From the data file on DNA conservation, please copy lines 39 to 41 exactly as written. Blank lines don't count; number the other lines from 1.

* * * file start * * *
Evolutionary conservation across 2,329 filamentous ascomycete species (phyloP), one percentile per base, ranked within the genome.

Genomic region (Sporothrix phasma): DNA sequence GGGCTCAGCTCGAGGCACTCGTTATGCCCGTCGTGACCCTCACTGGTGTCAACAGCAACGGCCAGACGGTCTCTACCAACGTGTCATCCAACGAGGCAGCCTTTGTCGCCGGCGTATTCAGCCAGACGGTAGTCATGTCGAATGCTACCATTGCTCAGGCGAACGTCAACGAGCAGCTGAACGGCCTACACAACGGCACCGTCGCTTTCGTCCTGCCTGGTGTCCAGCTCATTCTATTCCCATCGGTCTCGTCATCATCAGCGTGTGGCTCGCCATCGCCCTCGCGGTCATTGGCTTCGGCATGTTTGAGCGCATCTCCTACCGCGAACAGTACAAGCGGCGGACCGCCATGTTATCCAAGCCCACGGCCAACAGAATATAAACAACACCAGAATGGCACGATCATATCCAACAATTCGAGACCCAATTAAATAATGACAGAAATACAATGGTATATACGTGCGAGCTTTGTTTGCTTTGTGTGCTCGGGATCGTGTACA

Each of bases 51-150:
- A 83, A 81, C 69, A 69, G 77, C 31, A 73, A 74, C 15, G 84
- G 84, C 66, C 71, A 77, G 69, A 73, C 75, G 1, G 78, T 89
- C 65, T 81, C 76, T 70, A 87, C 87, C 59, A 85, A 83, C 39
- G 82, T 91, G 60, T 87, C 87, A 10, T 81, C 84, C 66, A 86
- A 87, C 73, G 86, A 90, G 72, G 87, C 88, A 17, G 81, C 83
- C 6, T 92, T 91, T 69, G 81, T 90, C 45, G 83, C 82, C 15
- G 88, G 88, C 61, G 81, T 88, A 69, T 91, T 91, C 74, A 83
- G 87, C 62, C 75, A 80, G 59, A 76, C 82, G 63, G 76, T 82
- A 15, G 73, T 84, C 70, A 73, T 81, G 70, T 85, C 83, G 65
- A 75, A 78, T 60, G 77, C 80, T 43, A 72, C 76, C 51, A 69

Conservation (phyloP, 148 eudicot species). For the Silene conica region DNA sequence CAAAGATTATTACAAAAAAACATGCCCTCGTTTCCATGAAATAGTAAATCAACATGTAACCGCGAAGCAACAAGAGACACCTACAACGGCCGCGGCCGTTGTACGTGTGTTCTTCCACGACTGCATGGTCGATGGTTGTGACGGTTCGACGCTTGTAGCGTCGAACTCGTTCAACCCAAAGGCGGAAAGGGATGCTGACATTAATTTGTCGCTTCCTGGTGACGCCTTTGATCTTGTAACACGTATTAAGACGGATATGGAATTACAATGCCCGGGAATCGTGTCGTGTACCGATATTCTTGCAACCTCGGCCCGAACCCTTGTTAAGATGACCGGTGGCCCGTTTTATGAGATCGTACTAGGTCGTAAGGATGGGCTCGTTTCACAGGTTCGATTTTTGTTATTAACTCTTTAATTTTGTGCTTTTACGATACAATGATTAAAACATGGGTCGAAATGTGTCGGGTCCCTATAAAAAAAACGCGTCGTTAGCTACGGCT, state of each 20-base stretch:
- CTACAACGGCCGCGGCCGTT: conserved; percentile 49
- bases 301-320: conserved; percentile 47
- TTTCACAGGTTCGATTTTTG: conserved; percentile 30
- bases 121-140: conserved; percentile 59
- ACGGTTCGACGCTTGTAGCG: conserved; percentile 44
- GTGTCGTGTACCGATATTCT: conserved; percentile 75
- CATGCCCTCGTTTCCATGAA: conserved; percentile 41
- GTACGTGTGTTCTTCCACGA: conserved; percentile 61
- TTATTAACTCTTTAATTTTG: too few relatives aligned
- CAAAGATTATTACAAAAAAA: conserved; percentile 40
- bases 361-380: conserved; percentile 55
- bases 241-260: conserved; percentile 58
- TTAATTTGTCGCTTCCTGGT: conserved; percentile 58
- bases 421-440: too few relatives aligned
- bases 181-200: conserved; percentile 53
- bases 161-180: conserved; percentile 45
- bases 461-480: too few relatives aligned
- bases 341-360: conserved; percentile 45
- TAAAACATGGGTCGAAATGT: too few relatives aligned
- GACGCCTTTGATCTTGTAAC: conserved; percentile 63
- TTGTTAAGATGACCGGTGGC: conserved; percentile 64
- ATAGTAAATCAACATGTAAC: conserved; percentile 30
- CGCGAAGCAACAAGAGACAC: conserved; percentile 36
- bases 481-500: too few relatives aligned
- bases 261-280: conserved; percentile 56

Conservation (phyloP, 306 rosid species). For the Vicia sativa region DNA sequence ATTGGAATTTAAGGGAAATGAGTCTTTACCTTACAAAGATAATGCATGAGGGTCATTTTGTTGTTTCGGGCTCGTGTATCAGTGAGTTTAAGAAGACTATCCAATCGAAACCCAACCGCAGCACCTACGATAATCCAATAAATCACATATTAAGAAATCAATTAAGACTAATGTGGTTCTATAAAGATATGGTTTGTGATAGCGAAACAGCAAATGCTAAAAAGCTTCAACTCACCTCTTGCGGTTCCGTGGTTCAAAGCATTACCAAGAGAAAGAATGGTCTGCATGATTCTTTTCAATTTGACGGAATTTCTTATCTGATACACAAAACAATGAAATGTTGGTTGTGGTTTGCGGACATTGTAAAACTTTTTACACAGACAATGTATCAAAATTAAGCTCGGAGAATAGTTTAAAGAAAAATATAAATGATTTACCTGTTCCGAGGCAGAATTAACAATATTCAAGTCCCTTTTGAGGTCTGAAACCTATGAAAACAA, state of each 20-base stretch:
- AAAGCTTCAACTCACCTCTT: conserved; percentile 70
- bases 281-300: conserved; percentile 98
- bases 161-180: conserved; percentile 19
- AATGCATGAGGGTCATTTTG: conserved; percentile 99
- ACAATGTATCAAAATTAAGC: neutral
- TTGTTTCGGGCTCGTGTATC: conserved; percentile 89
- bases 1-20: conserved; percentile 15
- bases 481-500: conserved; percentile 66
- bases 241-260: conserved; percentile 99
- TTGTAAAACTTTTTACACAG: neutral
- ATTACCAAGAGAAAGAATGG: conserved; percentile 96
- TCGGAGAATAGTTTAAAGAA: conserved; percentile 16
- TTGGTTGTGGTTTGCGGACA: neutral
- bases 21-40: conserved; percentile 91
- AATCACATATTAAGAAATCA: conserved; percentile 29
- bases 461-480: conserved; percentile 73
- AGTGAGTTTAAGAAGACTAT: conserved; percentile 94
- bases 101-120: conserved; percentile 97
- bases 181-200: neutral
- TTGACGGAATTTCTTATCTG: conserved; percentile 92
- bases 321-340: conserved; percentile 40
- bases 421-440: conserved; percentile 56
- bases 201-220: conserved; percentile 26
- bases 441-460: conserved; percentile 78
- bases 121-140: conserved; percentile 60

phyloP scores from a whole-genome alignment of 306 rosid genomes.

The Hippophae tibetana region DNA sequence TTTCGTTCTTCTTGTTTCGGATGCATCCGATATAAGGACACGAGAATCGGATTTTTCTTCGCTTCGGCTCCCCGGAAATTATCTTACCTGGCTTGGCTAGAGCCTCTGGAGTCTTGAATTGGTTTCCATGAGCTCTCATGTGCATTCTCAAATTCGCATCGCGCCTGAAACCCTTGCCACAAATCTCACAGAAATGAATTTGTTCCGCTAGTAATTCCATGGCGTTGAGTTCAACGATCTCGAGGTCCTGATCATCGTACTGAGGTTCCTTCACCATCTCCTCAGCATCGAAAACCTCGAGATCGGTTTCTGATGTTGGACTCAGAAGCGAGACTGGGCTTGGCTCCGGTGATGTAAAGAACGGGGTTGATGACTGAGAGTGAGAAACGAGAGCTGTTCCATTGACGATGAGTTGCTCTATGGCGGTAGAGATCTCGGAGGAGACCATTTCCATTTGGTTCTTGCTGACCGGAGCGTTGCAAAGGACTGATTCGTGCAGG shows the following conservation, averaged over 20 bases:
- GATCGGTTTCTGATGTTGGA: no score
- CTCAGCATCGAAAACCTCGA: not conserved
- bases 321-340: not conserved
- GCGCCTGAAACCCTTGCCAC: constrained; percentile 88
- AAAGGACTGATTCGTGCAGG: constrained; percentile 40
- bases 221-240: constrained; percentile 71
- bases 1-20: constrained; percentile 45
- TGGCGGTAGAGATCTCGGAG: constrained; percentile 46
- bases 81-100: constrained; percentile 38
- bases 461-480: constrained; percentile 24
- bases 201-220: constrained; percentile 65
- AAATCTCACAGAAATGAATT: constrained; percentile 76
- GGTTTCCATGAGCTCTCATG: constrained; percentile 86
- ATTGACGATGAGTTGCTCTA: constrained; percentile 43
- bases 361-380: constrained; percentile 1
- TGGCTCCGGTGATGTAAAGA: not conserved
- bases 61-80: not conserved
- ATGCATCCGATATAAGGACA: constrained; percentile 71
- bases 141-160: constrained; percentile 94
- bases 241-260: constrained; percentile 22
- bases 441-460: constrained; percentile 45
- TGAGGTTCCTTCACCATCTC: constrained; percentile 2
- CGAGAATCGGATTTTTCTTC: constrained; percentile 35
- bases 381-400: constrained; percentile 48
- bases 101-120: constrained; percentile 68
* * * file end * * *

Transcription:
- bases 261-280: conserved; percentile 56

Conservation (phyloP, 306 rosid species). For the Vicia sativa region DNA sequence ATTGGAATTTAAGGGAAATGAGTCTTTACCTTACAAAGATAATGCATGAGGGTCATTTTGTTGTTTCGGGCTCGTGTATCAGTGAGTTTAAGAAGACTATCCAATCGAAACCCAACCGCAGCACCTACGATAATCCAATAAATCACATATTAAGAAATCAATTAAGACTAATGTGGTTCTATAAAGATATGGTTTGTGATAGCGAAACAGCAAATGCTAAAAAGCTTCAACTCACCTCTTGCGGTTCCGTGGTTCAAAGCATTACCAAGAGAAAGAATGGTCTGCATGATTCTTTTCAATTTGACGGAATTTCTTATCTGATACACAAAACAATGAAATGTTGGTTGTGGTTTGCGGACATTGTAAAACTTTTTACACAGACAATGTATCAAAATTAAGCTCGGAGAATAGTTTAAAGAAAAATATAAATGATTTACCTGTTCCGAGGCAGAATTAACAATATTCAAGTCCCTTTTGAGGTCTGAAACCTATGAAAACAA, state of each 20-base stretch:
- AAAGCTTCAACTCACCTCTT: conserved; percentile 70